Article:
The Tiger's Wife (Paperback)
Random House Trade, 9780385343848, 353pp.
Publication Date: November 1, 2011
NATIONAL BOOK AWARD FINALIST - NEW YORK TIMES BESTSELLER
NAMED ONE OF THE BEST BOOKS OF THE YEAR BY The Wall Street Journal - O: The Oprah Magazine - The Economist - Vogue - Slate - Chicago Tribune - The Seattle Times - Dayton Daily News - Publishers Weekly - Alan Cheuse, NPR's All Things Considered
SELECTED ONE OF THE TOP 10 BOOKS OF THE YEAR BY Michiko Kakutani, The New York Times - Entertainment Weekly - The Christian Science Monitor - The Kansas City Star - Library Journal
About the Author
Praise For The Tiger's Wife…
“Stunning . . . a richly textured and searing novel.”—Michiko Kakutani, The New York Times
“Spectacular . . . [Téa Obreht] spins a tale of such marvel and magic in a literary voice so enchanting that the mesmerized reader wants her never to stop. [Grade:] A”—Entertainment Weekly
“[Obreht] has a talent for subtle plotting that eludes most writers twice her age, and her descriptive powers suggest a kind of channeled genius. . . . No novel [this year] has been more satisfying.”—The Wall Street Journal
“Filled with astonishing immediacy and presence, fleshed out with detail that seems firsthand, The Tiger’s Wife is all the more remarkable for being the product not of observation but of imagination.”—The New York Times Book Review
“That The Tiger’s Wife never slips entirely into magical realism is part of its magic. . . . Its graceful commingling of contemporary realism and village legend seems even more absorbing.”—The Washington Post
“So rich with themes of love, legends and mortality that every novel that comes after it this year is in peril of falling short in comparison with its uncanny beauty.”—Time
“Mesmerizing . . . [Tea] Obreht’s striking ability to explain the world through stories is matched by her patience with the parts of life—and death—that endlessly confound us.”—The Boston Globe
“Makes for a thrilling beginning to what will certainly be a great literary career.”—Elle
“A compelling, persuasive writer, Obreht brings improbable elements to life on the page. Better, she makes them snap together with such magical skill that even the skeptical reader believes.”—Chicago Sun-Times
“In Obreht’s expert hands, the novel’s mythology, while rooted in a foreign world, comes to be somehow familiar, like the dark fairy tales of our own youth, the kind that spooked us into reading them again and again.”—O: The Oprah Magazine
“Obreht writes with an angel’s pen . . . creating a skein of descriptive passages flush with apt details and ringing with lyrical diction about city life, country life, private dreams and public difficulties.”—NPR’s “All Things Considered”
“Gorgeous . . . one of the most extraordinary debut novels in recent memory.”—Vogue
“Every word, every scene, every thought is blazingly alive in this many-faceted, spellbinding, and rending novel of death, succor, and remembrance.”—Booklist (starred review)
“A spectacular accomplishment . . . written in a wry, classical, luxuriant style reminiscent of Tolstoy.”—Marie Claire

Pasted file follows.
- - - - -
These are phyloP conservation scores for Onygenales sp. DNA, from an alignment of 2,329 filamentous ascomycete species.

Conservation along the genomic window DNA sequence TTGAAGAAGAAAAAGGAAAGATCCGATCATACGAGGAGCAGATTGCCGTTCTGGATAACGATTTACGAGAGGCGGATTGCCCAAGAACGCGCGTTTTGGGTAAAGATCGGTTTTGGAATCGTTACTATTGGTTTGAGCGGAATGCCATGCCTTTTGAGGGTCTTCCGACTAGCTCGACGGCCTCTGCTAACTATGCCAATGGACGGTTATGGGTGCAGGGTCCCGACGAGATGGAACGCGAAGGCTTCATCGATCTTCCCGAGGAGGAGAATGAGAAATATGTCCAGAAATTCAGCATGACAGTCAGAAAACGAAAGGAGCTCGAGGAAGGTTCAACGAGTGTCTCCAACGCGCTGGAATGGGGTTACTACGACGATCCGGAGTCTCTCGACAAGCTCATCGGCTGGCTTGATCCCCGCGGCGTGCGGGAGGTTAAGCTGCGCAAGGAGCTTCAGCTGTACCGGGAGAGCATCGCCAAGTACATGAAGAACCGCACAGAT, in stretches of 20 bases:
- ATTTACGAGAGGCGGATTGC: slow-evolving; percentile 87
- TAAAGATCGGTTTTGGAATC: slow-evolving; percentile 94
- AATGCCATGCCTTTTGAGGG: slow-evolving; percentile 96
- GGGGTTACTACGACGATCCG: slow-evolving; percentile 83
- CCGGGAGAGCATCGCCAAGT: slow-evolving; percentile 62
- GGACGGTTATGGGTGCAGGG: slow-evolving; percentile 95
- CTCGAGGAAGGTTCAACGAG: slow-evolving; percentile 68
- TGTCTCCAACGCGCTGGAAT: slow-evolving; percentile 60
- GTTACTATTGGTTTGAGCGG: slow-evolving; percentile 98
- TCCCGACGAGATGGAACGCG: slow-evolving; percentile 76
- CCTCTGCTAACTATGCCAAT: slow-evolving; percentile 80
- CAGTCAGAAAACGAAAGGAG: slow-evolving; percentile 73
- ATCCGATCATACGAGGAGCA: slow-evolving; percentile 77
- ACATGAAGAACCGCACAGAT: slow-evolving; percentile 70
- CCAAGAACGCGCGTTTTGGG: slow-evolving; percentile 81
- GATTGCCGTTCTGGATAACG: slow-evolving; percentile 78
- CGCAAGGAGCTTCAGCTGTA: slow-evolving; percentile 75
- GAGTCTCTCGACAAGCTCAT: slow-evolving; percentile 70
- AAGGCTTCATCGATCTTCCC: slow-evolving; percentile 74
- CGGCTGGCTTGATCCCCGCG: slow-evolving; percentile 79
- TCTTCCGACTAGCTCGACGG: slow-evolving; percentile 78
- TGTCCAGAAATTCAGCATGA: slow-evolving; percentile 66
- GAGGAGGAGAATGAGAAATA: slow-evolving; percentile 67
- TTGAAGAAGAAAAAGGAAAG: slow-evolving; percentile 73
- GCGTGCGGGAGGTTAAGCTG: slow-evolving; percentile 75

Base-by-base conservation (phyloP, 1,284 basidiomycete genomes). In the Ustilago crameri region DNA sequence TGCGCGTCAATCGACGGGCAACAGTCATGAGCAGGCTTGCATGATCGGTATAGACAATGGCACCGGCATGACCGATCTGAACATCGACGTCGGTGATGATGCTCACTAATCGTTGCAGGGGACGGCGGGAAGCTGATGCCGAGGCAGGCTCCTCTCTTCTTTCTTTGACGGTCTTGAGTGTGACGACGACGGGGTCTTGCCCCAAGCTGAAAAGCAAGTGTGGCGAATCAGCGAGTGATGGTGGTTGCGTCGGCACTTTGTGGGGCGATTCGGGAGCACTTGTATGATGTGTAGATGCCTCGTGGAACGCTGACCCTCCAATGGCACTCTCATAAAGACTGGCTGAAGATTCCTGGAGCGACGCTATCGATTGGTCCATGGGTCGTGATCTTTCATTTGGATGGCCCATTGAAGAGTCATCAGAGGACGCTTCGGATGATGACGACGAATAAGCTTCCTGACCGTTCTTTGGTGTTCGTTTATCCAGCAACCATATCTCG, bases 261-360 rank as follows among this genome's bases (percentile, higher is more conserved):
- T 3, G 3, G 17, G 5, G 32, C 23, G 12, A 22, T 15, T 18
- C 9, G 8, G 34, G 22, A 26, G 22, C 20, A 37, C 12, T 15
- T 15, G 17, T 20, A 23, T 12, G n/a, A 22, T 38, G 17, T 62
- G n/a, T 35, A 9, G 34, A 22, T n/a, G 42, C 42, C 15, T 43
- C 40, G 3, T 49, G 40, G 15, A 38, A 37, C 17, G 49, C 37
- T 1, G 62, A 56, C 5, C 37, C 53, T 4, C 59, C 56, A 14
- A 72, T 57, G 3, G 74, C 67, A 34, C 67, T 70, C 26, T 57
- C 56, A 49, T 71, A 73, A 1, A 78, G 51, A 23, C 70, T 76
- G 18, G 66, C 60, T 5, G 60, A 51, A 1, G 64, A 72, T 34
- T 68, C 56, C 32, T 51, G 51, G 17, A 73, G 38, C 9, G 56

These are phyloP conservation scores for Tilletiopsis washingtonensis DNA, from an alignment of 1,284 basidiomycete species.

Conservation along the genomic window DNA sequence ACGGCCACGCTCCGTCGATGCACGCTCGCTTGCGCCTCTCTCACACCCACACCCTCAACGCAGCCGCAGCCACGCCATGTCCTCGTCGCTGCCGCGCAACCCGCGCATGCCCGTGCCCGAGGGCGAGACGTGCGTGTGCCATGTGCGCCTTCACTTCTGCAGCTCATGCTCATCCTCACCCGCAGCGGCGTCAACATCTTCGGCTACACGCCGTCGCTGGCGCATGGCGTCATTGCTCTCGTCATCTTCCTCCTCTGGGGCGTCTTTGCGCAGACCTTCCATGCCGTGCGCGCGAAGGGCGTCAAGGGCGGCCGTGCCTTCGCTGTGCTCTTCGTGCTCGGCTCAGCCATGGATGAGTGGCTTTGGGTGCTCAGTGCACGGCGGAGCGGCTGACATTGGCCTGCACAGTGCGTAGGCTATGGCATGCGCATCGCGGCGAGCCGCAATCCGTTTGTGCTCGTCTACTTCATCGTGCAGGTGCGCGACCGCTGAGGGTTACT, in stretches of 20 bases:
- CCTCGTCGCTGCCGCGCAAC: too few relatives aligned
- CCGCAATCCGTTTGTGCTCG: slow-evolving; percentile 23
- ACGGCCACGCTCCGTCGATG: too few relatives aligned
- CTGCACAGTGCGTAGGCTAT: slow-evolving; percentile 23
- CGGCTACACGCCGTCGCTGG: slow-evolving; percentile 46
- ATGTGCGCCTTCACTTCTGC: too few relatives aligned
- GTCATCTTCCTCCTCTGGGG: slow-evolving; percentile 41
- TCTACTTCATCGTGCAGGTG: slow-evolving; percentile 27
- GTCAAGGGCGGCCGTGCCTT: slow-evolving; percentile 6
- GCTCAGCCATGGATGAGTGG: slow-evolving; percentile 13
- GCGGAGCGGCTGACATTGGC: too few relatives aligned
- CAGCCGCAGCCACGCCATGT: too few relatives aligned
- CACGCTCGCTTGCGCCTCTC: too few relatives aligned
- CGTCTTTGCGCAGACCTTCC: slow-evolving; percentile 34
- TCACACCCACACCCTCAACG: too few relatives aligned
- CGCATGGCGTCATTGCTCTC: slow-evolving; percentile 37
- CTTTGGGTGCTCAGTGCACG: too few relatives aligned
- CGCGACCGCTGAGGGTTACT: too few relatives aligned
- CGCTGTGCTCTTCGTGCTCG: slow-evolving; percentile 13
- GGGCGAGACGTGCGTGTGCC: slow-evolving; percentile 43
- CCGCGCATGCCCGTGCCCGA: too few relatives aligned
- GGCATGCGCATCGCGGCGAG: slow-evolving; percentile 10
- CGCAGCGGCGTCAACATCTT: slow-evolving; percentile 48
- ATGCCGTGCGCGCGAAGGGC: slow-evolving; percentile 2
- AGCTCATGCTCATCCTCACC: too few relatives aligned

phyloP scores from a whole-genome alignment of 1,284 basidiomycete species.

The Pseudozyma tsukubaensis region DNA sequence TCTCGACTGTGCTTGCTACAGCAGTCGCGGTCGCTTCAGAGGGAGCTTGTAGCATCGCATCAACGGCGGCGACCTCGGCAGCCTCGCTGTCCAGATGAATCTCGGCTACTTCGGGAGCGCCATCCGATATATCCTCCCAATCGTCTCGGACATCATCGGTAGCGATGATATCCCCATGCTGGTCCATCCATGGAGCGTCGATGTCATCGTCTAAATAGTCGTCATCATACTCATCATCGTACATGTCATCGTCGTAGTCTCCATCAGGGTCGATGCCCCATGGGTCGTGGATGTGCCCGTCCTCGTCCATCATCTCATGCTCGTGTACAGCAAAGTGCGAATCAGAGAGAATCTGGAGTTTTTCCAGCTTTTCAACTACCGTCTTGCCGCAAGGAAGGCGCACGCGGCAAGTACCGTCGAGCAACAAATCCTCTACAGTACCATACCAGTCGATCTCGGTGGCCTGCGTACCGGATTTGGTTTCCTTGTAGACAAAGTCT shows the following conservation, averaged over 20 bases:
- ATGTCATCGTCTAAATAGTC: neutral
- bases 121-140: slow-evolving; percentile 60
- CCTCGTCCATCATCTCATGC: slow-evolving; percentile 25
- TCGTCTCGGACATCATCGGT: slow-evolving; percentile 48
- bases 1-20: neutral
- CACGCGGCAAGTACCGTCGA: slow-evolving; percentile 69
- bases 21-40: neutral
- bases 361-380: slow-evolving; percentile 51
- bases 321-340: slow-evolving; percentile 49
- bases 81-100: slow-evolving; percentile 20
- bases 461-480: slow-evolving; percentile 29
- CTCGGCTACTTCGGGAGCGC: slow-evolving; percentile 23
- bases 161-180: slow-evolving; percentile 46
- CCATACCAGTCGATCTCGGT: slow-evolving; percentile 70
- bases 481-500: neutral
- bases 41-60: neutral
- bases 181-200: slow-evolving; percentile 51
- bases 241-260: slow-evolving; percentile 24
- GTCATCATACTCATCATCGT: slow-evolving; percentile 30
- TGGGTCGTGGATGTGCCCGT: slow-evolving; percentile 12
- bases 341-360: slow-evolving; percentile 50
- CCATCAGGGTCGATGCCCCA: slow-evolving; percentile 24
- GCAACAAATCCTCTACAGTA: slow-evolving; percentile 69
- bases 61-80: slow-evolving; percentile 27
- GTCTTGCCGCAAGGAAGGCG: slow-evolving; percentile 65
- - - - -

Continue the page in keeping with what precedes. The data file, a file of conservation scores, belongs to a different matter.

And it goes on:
Conversation Starters from ReadingGroupChoices.com
- Natalia says that the key to her grandfather’s life and death "lies between two stories: the story of the tiger's wife, and the story of the deathless man". What power do the stories we tell about ourselves have to shape our identity and help us understand our lives?
- Which of the different ways the characters go about making peace with the dead felt familiar from your own life? Which took you by surprise?
- Natalia believes that her grandfather’s memories of the village apothecary “must have been imperishable.” What lesson do you think he might have learned from what happened to the apothecary?
- What significance does the tiger have to the different characters in the novel: Natalia, her grandfather, the tiger’s wife, the villagers? Why do you think Natalia’s grandfather’s reaction to the tiger’s appearance in the village was so different than the rest of the villagers?
- "The story of this war—dates, names, who started it, why—that belongs to everyone," Natalia’s grandfather tells her. But "those moments you keep to yourself" are more important. By eliding place names and specific events of recent Balkan history, what do you think the author is doing?
- When the deathless man and the grandfather share a last meal before the bombing of Sarobor, the grandfather urges the deathless man to tell the waiter his fate so he can go home and be with his family. Is Gavran Gailé right to decide to stop telling people that they are going to die? Would you rather know your death was coming or go “in suddenness”?
- Did knowing more about Luka’s past make him more sympathetic? Why do you think the author might have chosen to give the backstories of Luka, Dariša the Bear, and the apothecary?
- The copy of The Jungle Book Natalia’sgrandfather always carries around in his coat pocket is not among the possessions she collects after his death. What do you think happens to it?
- The novel moves back and forth between myth and modern-day “real life”. What did you think of the juxtaposition of folklore and contemporary realism?
- Of all the themes of this novel (war, storytelling, family, death, myth, etc.) which one resonated the most for you?